To lessen the risk of bushfires and reduce litter, the NSW state government announced last 16th of November that smoking is to be banned in all national parks.
Every year, there are about seven billion cigarette butts dropped in Australia, making the country look unpleasant.
Aside from the unsightly appearance, cigarette butts consist of hazardous chemicals which can potentially harm the environment, as well as its wildlife.
Among the hazardous chemicals present in a cigarette butt are arsenic and lead. When accidentally eaten by the wildlife, they may be poisoned.
According to Environment Minister Rob Stokes, the said smoking ban would all apply to national park roads, walking tracks, campgrounds, lookouts, picnic areas and beaches.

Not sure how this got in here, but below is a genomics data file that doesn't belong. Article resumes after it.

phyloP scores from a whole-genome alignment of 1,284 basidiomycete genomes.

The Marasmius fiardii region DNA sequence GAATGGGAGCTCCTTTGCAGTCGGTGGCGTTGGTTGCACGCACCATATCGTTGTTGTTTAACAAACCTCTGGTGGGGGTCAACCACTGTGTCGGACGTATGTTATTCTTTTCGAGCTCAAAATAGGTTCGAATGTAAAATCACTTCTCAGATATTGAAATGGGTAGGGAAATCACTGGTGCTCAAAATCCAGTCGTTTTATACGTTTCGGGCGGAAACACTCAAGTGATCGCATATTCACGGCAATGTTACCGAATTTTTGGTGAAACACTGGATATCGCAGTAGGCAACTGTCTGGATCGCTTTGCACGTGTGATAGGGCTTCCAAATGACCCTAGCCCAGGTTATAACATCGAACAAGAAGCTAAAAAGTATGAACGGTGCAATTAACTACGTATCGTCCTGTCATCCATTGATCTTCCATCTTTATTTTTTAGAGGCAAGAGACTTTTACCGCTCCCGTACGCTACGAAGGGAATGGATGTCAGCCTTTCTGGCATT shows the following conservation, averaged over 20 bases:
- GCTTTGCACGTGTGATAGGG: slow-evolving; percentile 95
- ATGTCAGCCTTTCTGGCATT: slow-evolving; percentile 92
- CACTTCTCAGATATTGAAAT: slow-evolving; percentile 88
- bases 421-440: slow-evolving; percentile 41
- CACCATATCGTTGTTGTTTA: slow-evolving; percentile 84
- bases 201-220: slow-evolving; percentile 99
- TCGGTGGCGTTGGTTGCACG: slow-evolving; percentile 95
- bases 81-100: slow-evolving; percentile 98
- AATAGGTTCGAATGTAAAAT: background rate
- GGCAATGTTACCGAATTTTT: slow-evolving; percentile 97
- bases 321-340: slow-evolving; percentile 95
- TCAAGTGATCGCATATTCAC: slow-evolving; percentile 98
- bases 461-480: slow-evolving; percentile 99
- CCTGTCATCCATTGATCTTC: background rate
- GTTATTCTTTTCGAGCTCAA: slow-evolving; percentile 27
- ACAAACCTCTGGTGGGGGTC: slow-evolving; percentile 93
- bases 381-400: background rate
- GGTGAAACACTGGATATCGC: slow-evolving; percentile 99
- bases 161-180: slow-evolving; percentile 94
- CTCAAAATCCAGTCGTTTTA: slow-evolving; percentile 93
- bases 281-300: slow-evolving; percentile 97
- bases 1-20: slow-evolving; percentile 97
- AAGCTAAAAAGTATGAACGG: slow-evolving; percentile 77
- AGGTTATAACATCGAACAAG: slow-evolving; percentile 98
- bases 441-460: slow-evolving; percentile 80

Stokes reiterated that this movement is serious about reducing the fire risk and littering in NSW which greatly help in making the communities safer.
According to Police and Emergency Services Minister Stuart Ayres, the penalty is doubled for littering lighted cigarettes. From $330 to $660, one would be fined if the new regulation is not duly followed.
If someone discarded a lighted cigarette on a total fire ban day, the regular fine of $660 will become $1320.
Currently, the NSW has 860 national parks that consist of the state’s most beautiful and preserved natural areas.